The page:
What my autistic son taught me about happiness

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It’s that time of year when we are constantly reminded through ads, resolutions, and unrealistic expectations that we are less than others. People are more organized, fitter, harder workers, better looking, and overall live better lives being better people than you and me.

Feel better? Are you overcome with hope and positivity?

Perhaps the happiest human I know is my son Griffin. This might surprise some people because Griffin, 5, is on the autism spectrum. The stereotype for someone on the the spectrum is that he or she becomes easily frustrated by people, lights, sounds, a break in routine. This can lead to anxiety and sometimes depression.

One night recently Griffin woke us up, not crying, not whining, but laughing an uncontrollable, body trembling belly…

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Should we be for child labor in Bangladesh?

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The worst thing isn’t that we live in a world where child labor exists, it’s that we live in a world where mothers and fathers who love their children send their kids off to work for the day because they have to. They have to rely on their income.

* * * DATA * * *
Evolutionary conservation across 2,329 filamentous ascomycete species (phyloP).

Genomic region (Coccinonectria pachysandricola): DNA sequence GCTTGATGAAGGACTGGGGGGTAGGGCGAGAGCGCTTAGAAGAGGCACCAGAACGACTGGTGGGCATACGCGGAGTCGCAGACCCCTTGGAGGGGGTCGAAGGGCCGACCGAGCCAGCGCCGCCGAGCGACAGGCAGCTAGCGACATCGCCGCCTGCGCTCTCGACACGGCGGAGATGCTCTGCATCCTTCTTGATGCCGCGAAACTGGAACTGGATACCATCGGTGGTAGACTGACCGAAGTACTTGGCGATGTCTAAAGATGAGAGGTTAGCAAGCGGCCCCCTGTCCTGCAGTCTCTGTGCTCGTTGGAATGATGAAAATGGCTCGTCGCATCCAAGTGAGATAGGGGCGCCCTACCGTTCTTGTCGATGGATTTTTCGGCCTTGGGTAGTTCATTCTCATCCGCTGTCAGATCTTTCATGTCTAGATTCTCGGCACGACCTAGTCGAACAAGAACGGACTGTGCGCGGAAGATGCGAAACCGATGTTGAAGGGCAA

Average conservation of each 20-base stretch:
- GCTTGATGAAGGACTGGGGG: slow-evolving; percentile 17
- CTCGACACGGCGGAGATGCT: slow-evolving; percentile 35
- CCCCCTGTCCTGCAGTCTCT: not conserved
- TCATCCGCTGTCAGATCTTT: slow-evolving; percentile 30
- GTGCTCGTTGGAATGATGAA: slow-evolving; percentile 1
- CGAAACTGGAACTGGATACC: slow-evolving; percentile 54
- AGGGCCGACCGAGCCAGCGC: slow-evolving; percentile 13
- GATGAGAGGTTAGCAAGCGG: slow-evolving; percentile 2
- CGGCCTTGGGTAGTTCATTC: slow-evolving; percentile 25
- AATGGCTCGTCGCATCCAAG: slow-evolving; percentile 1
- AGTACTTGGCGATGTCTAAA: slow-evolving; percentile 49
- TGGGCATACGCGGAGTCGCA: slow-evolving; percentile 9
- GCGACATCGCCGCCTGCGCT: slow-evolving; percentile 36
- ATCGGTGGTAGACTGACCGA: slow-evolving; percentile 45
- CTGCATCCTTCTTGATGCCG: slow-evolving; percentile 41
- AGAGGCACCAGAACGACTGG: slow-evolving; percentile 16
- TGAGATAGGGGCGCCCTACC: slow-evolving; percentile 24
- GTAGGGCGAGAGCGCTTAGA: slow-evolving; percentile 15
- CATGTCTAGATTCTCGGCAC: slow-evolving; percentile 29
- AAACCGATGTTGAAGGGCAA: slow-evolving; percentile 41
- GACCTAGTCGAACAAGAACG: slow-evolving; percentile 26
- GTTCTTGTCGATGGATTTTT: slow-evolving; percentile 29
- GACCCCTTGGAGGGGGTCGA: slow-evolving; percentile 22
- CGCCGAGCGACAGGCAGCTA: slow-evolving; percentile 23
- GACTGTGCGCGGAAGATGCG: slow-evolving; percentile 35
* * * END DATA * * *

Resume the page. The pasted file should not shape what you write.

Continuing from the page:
At least that’s how I feel about child labor. It’s not as clear cut of an issue as some make it out to be. In fact, a group of academics came out against the UN’s stricter child labor rules calling them a damaging mistake:

“Banning children from work doesn’t bring them back into school; in fact, it might do the opposite if they were working to pay their school fees.

“For some children it’s a matter…

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The sweetest Obamacare story you’ll hear this week

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Griffin was down in the basement in his “boy cave.” Harper was doing an art project on the kitchen table. Annie was preparing dinner. And I was shopping for Obamacare on healthcare.gov. My appetite a bit less as I scrolled down past ever-rising premiums and deductibles trying to find a plan that worked for us.

We are thankful for Obamacare and the fact we can’t be turned away for my son having a “preexisting condition” of autism. No private insurance company would insure us otherwise.

Basically, we pay the insurance company $10 and they pay $100 of our expenses. Of course, we pay a lot more than $10 each month to have insurance. Our premiums and our deductibles (which we…

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